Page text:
Gov. Ron DeSantis is calling on state lawmakers to adopt a 2020 bill mandating employers use the federal E-Verify system to validate workers’ immigration status, saying implementation would make Floridians safer from crimes committed by criminals among undocumented immigrants.
“Today, I am calling on the Florida Legislature to pass and send to my desk common sense E-Verify legislation to ensure a safe and legal labor market in Florida,” DeSantis said during a Monday press conference in The Villages.
E-Verify, an electronic federal database created in 1996 and maintained by the Social Security Administration (SSA) and Department of Homeland Security, is used by more than 700,000 employers and 2.4 million hiring sites nationwide, according to the SSA.
The system is required to varying degrees in 20 states, with South Carolina, Arizona and Mississippi adopting mandatory E-Verify bills in the last two years.
“The reason this is so timely is twofold – it’s about fairness for lawful immigrants and native-born workers, and it’s about public safety,” DeSantis said. “I trust the Legislature will act swiftly in the 2020 Legislative Session and pass an E-Verify requirement for employers in this state to protect Florida workers, preserve the rule of law, and make our communities safer.”
The governor was accompanied by parents of two Floridians murdered by illegal immigrants, the mother of a woman killed in a traffic accident caused by an undocumented immigrant, state GOP Chairman Sen. Joe Gruters, R-Sarasota, and Rep. Cord Byrd, R-Jacksonville.
“The reason this is so timely is two-fold,” DeSantis said Monday during a press conference in The Villages. “It’s about fairness for lawful immigrants and native-born workers, and it’s about public safety.”
Gruters and Sen. Tom Lee, R-Thonotosassa, are co-sponsoring Senate Bill 664, which would require all state employers to use E-Verify. Similar bills have failed two of the last three legislative sessions.
SB 664, filed Oct. 24, has been assigned to the Judiciary, Commerce & Tourism and Rules committees and awaits a first hearing. That likely won’t happen until the 2020 session begins on Jan. 14.
“E-Verify provides a fast, free and effective way for an employer to verify that new hires are authorized to work in the U.S. using the same documents as required by the preexisting I-9 process,” Gruters said. “This will protect Florida workers against unfair job competition and wage depression.”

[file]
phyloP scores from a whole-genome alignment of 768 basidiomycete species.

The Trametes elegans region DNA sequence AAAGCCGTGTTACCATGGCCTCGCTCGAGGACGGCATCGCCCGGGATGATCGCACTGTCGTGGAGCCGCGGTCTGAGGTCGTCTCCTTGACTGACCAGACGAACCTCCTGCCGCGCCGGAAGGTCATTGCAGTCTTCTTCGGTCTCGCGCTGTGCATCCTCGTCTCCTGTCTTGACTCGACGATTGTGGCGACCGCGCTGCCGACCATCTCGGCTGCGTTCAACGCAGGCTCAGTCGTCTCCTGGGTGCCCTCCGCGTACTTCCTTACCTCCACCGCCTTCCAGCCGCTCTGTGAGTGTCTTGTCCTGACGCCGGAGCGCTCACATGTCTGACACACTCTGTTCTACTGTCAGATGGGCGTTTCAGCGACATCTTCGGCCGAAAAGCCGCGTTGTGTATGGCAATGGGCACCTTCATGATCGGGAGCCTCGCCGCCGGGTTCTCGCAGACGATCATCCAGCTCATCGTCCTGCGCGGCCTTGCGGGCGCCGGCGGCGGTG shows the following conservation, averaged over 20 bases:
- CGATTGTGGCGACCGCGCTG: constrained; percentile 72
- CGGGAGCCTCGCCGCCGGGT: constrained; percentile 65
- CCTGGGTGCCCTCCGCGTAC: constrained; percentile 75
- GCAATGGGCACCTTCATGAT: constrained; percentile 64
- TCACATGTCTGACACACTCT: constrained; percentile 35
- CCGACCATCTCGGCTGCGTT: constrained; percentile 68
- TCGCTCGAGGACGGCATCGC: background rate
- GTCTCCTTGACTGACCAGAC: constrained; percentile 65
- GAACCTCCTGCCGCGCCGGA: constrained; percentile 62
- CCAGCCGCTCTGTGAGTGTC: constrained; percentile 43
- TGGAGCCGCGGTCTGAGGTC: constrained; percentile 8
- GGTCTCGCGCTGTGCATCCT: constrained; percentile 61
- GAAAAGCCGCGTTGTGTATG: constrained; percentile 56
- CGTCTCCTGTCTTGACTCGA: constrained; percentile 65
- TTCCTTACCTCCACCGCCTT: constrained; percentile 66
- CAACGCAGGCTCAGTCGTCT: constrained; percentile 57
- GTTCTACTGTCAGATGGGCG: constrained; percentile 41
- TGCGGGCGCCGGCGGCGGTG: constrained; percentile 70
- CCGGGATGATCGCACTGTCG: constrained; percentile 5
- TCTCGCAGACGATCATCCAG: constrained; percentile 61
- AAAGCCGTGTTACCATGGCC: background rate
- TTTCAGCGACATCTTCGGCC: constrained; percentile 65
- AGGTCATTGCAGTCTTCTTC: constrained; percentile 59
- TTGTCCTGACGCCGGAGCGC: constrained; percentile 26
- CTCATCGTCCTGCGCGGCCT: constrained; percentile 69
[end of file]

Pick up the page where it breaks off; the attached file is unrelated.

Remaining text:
“E-Verify is an immigration enforcement tool that protects the wages of citizens and lawful immigrants and will discourage the use of illegal labor in Florida,” Byrd said. “I’m proud to stand with Gov. DeSantis in his promise to promote the rule of law and put Americans first.”
Gruters and Byrd co-sponsored the 2019 bill, SB 168, that banned “sanctuary cities,” even though there has never been a “sanctuary city” in Florida. Both agreed with DeSantis that E-Verify is a necessary component in combating illegal immigration.
“Gov. Ron DeSantis’ leadership is why we now have the strongest ban of sanctuary cities in the country,” Gruters said. “We are now going to work together again to deliver for Florida workers.”
SB 664 faces the same uncertain prospects its predecessors did in 2019 and 2017 with Republican-aligned groups – including the Florida Chamber of Commerce, the Florida Fruit & Vegetable Association, tourism, industry and retail interests – the most vocal opposition.
A coalition of more than 60 business leaders and former elected officials, the Immigration Partnership and Coalition Fund Coalition (IMPAC), formed in September to oppose the bill even before it was filed.
E-Verify “would be a disaster for Florida’s economy. With record low unemployment and staggering worker shortages in the hospitality and agriculture sectors, imposing mandatory E-Verify would only further hold back the growth of our economy,” the IMPAC Fund wrote in a Sept. 23 letter to Senate President Bill Galvano, House Speaker Jose Oliva and DeSantis.
“E-Verify will hurt Florida’s economic growth and industries already struggling to find workers,” it said. “E-Verify has a 12 percent error rate and could jeopardize the jobs of 1.1 million U.S. citizens and lawfully present Floridians and cost Florida employers $4.7 billion to replace lawfully present workers that receive false disqualification, according to CATO Institute, a conservative think tank.”